In the years since I've tried out a half dozen or so different back brace schemes, many involving 'X' bracing of one sort or another. One of the tricks with X bracing is to figure out the 'correct' angle for the X for this piece of wood. The long-grain to cross grain ratio of back wood varies a lot: a quick look at my data shows values for Indian rosewood ranging from 3.5:1 to 7:1. Even with that data in hand it's hard to get it just right, and then you still need to figure out how to get the absolute stiffness to weight ratio right so that the pitch is correct.

As it turns out, it seems to be easier to get things to work well using plain old ladder bracing, but not necessarily the way it's often done on Classical guitars. Most makers seem to hold with the 'reflector back' model, which envisions the back as a rigid element that doesn't move appreciably, particularly in the low range. What Fred was after was an 'active back', and that tends to call for a lot more flexibility, particularly in the lower bout, than the usual tall and narrow braces will allow. You can shave them down, and particularly the lower one, to make the back more mobile, but that ends up with some pretty small braces that don't inspire much confidence.

What I found was that using four back braces, instead of the usual three, and making the lower two much lower and wider than usual, worked better. Thus is the back brace scheme that the Martin company has used for a long time, and, although they do now mostly make steel string guitars, the designs before the Dreadnought in the late 'thirties were meant for gut strings.

With this setup it's fairly easy to get an active monopole below the waist. Making the waist brace low helps extent that up into the upper bout some, at the expense of dropping the pitch, perhaps too low. I'll note that I had the same issue with the X-brace back patterns I tried; extending the monopole up into the upper bout to any appreciable degree required making the upper part of the back more flexible than I liked, both acoustically and structurally.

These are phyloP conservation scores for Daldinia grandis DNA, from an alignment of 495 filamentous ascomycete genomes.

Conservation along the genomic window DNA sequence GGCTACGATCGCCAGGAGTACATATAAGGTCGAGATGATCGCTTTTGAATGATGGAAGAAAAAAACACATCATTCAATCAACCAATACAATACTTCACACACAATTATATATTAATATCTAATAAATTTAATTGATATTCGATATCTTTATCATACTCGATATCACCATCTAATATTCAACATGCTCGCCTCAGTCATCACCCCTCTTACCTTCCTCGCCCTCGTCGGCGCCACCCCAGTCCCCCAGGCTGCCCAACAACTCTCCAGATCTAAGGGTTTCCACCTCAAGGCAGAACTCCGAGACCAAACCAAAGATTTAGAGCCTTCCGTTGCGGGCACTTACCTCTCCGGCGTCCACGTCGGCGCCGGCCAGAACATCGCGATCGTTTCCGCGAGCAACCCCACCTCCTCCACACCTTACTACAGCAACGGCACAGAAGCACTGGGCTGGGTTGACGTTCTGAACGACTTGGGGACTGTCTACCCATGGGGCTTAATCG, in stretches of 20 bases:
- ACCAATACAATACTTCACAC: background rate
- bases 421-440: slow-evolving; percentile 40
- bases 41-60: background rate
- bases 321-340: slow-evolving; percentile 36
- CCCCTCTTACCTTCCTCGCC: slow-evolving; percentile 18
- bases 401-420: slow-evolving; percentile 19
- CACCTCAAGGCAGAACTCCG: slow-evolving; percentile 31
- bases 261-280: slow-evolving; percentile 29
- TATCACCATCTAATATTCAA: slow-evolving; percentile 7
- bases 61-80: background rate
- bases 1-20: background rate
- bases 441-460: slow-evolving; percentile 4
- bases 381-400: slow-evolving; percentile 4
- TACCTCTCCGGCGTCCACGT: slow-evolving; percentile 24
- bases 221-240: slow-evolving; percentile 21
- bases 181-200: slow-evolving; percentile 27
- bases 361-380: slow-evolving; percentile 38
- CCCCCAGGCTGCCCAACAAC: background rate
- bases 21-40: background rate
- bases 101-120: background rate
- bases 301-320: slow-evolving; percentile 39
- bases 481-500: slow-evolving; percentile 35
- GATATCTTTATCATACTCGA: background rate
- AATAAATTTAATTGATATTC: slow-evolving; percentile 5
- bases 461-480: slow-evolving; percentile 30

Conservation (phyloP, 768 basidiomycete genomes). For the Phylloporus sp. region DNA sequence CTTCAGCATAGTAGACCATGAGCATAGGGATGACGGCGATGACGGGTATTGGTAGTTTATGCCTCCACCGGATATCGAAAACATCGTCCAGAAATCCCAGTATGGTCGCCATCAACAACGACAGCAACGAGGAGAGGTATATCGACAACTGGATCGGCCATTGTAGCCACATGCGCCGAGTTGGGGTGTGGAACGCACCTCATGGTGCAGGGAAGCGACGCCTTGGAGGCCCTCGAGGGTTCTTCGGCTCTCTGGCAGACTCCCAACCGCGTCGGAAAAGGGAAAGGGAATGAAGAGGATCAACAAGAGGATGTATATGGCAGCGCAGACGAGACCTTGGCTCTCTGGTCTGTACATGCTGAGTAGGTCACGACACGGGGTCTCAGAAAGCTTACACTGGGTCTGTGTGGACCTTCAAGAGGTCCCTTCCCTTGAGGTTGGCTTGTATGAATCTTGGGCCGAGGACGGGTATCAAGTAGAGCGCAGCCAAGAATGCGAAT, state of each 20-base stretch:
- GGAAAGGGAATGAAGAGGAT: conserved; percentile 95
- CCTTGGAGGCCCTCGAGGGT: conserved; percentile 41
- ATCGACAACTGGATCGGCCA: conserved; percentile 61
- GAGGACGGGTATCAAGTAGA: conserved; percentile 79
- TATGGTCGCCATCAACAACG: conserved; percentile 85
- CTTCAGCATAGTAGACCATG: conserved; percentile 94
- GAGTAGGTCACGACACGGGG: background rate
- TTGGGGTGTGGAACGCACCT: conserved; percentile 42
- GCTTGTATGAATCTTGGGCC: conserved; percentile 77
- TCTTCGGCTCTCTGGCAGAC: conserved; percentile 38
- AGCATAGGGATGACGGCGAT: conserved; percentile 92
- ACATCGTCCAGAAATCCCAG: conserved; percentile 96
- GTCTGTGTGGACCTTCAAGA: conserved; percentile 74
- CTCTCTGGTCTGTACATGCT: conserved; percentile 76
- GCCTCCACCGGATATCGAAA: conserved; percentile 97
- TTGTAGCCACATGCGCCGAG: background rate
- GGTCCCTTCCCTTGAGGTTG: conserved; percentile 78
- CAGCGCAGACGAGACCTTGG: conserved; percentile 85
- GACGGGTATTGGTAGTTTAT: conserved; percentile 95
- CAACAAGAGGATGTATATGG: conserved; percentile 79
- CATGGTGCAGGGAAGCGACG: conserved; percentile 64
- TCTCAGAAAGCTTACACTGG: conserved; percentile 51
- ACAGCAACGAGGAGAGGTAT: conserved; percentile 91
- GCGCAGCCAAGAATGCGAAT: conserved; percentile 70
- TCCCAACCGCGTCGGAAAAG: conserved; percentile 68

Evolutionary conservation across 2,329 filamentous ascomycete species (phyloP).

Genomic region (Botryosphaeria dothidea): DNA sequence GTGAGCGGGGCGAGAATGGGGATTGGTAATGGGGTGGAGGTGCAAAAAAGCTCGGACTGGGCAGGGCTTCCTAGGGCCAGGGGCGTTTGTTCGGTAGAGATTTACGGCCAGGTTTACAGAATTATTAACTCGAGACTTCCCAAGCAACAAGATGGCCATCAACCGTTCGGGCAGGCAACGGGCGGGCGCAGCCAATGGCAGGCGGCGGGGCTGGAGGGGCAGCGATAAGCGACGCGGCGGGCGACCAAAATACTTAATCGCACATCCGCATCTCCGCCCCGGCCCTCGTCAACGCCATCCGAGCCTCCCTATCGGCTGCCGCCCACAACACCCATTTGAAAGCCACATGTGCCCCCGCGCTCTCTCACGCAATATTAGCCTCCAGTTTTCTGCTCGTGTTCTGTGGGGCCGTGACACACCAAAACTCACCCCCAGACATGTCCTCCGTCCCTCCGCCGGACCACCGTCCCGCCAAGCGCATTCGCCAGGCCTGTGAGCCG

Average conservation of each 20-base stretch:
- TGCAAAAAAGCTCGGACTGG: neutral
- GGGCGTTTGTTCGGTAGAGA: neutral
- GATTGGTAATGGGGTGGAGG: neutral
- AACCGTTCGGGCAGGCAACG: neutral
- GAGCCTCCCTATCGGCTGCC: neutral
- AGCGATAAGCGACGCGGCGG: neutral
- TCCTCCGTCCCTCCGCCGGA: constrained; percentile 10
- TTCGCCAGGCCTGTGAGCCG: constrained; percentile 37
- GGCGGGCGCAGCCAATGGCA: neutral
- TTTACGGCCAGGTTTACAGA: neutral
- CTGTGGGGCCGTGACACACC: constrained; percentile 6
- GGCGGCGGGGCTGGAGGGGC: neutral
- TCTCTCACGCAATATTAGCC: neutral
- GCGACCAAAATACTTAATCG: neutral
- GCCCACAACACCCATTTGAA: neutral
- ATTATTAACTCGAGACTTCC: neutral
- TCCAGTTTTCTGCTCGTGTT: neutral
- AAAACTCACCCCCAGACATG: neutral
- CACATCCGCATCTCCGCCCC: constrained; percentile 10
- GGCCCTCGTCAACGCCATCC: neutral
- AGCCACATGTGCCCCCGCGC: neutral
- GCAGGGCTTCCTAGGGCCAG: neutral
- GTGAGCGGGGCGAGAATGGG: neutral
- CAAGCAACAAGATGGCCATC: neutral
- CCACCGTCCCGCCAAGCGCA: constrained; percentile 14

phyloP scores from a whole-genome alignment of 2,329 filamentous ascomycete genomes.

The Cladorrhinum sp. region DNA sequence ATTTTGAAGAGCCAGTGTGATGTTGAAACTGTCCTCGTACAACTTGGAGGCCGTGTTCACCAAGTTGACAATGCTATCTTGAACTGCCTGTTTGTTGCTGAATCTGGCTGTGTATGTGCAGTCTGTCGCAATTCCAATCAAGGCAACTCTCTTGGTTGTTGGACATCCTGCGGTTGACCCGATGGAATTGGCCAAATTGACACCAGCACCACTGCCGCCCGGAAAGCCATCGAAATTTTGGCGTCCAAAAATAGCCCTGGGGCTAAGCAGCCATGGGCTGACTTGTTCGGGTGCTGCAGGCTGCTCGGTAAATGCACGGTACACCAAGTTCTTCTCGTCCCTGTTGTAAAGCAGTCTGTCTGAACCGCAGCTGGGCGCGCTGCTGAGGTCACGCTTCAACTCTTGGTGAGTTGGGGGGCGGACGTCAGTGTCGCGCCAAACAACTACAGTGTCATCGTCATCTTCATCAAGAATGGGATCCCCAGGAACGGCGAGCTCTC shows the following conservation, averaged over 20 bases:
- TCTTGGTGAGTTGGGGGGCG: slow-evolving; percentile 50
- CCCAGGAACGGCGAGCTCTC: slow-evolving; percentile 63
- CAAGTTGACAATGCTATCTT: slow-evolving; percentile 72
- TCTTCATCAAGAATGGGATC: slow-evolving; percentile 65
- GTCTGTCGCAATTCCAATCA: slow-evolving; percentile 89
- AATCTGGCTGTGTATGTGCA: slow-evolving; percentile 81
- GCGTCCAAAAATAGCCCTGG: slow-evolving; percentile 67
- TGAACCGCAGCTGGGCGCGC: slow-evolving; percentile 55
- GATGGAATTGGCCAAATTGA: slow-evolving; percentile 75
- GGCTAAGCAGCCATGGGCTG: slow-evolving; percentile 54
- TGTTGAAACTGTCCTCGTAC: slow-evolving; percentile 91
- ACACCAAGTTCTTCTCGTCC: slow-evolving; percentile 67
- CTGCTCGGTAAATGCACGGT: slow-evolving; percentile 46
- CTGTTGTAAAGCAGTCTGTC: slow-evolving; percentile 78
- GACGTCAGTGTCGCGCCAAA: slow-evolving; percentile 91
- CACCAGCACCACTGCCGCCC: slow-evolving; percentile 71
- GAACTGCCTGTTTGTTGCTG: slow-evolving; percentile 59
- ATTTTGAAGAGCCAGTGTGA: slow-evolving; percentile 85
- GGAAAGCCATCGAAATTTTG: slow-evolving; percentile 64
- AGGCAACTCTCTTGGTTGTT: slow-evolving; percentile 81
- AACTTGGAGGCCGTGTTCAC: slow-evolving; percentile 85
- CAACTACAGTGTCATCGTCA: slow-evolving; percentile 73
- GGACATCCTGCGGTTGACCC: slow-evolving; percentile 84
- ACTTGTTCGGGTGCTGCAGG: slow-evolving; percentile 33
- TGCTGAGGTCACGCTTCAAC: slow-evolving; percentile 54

So, I'm sorry I can't tell you more about what Fred did (I miss that guy!). Maybe my own experience helps a bit, though.

Joseph
Posts: 40
Joined: Sun Aug 07, 2016 10:18 am

Re: Fred Dickens back bracing pattern

Post by Joseph » Fri Oct 13, 2017 5:44 am

Thanks Alan, I found that informatio really informative
Joseph "Soxy" Price
Professional Luthier,
Specialising in Advanced Playability and Accurate Intonation

MessyTendon
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Joined: Fri Jun 19, 2015 1:33 am

Re: Fred Dickens back bracing pattern

Post by MessyTendon » Fri Oct 13, 2017 6:34 am

Interesting Allen. I saw one of those early Martins sadly with steel strings. But it was still holding together good.

Do you know of any set's of plans for those older gut Martin guitars?

Alan Carruth
Luthier
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Joined: Mon Dec 24, 2007 6:56 pm

Re: Fred Dickens back bracing pattern

Post by Alan Carruth » Fri Oct 13, 2017 6:03 pm

I have not seen any plans specifically for gut-strung Martins, although I'm sure the information must be out there someplace. Perhaps the Martin guitar museum would have some?